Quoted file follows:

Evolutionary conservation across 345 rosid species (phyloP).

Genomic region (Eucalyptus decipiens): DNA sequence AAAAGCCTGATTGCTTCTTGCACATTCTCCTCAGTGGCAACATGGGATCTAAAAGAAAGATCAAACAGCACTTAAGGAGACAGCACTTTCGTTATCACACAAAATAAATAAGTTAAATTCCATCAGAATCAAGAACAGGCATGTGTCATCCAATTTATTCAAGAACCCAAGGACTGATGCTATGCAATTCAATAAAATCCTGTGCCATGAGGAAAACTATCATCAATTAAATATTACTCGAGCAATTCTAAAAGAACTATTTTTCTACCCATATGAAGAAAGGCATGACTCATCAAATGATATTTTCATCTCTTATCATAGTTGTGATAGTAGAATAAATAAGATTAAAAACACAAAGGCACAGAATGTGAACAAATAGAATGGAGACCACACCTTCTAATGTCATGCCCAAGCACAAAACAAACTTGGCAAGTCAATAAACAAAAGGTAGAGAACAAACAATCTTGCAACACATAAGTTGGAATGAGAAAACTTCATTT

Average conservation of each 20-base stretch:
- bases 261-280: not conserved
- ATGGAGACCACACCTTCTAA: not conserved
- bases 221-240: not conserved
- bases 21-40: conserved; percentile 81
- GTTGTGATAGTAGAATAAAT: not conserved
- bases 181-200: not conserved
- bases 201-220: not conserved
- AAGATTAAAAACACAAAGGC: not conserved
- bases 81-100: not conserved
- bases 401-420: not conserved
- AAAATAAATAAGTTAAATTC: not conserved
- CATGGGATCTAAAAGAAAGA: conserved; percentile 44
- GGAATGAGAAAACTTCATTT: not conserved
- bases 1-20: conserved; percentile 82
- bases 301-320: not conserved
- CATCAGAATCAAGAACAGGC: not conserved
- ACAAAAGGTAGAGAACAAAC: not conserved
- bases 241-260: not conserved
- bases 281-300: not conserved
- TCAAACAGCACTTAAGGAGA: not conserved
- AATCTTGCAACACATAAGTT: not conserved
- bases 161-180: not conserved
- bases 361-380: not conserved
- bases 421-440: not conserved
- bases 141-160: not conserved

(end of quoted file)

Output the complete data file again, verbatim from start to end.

Evolutionary conservation across 345 rosid species (phyloP).

Genomic region (Eucalyptus decipiens): DNA sequence AAAAGCCTGATTGCTTCTTGCACATTCTCCTCAGTGGCAACATGGGATCTAAAAGAAAGATCAAACAGCACTTAAGGAGACAGCACTTTCGTTATCACACAAAATAAATAAGTTAAATTCCATCAGAATCAAGAACAGGCATGTGTCATCCAATTTATTCAAGAACCCAAGGACTGATGCTATGCAATTCAATAAAATCCTGTGCCATGAGGAAAACTATCATCAATTAAATATTACTCGAGCAATTCTAAAAGAACTATTTTTCTACCCATATGAAGAAAGGCATGACTCATCAAATGATATTTTCATCTCTTATCATAGTTGTGATAGTAGAATAAATAAGATTAAAAACACAAAGGCACAGAATGTGAACAAATAGAATGGAGACCACACCTTCTAATGTCATGCCCAAGCACAAAACAAACTTGGCAAGTCAATAAACAAAAGGTAGAGAACAAACAATCTTGCAACACATAAGTTGGAATGAGAAAACTTCATTT

Average conservation of each 20-base stretch:
- bases 261-280: not conserved
- ATGGAGACCACACCTTCTAA: not conserved
- bases 221-240: not conserved
- bases 21-40: conserved; percentile 81
- GTTGTGATAGTAGAATAAAT: not conserved
- bases 181-200: not conserved
- bases 201-220: not conserved
- AAGATTAAAAACACAAAGGC: not conserved
- bases 81-100: not conserved
- bases 401-420: not conserved
- AAAATAAATAAGTTAAATTC: not conserved
- CATGGGATCTAAAAGAAAGA: conserved; percentile 44
- GGAATGAGAAAACTTCATTT: not conserved
- bases 1-20: conserved; percentile 82
- bases 301-320: not conserved
- CATCAGAATCAAGAACAGGC: not conserved
- ACAAAAGGTAGAGAACAAAC: not conserved
- bases 241-260: not conserved
- bases 281-300: not conserved
- TCAAACAGCACTTAAGGAGA: not conserved
- AATCTTGCAACACATAAGTT: not conserved
- bases 161-180: not conserved
- bases 361-380: not conserved
- bases 421-440: not conserved
- bases 141-160: not conserved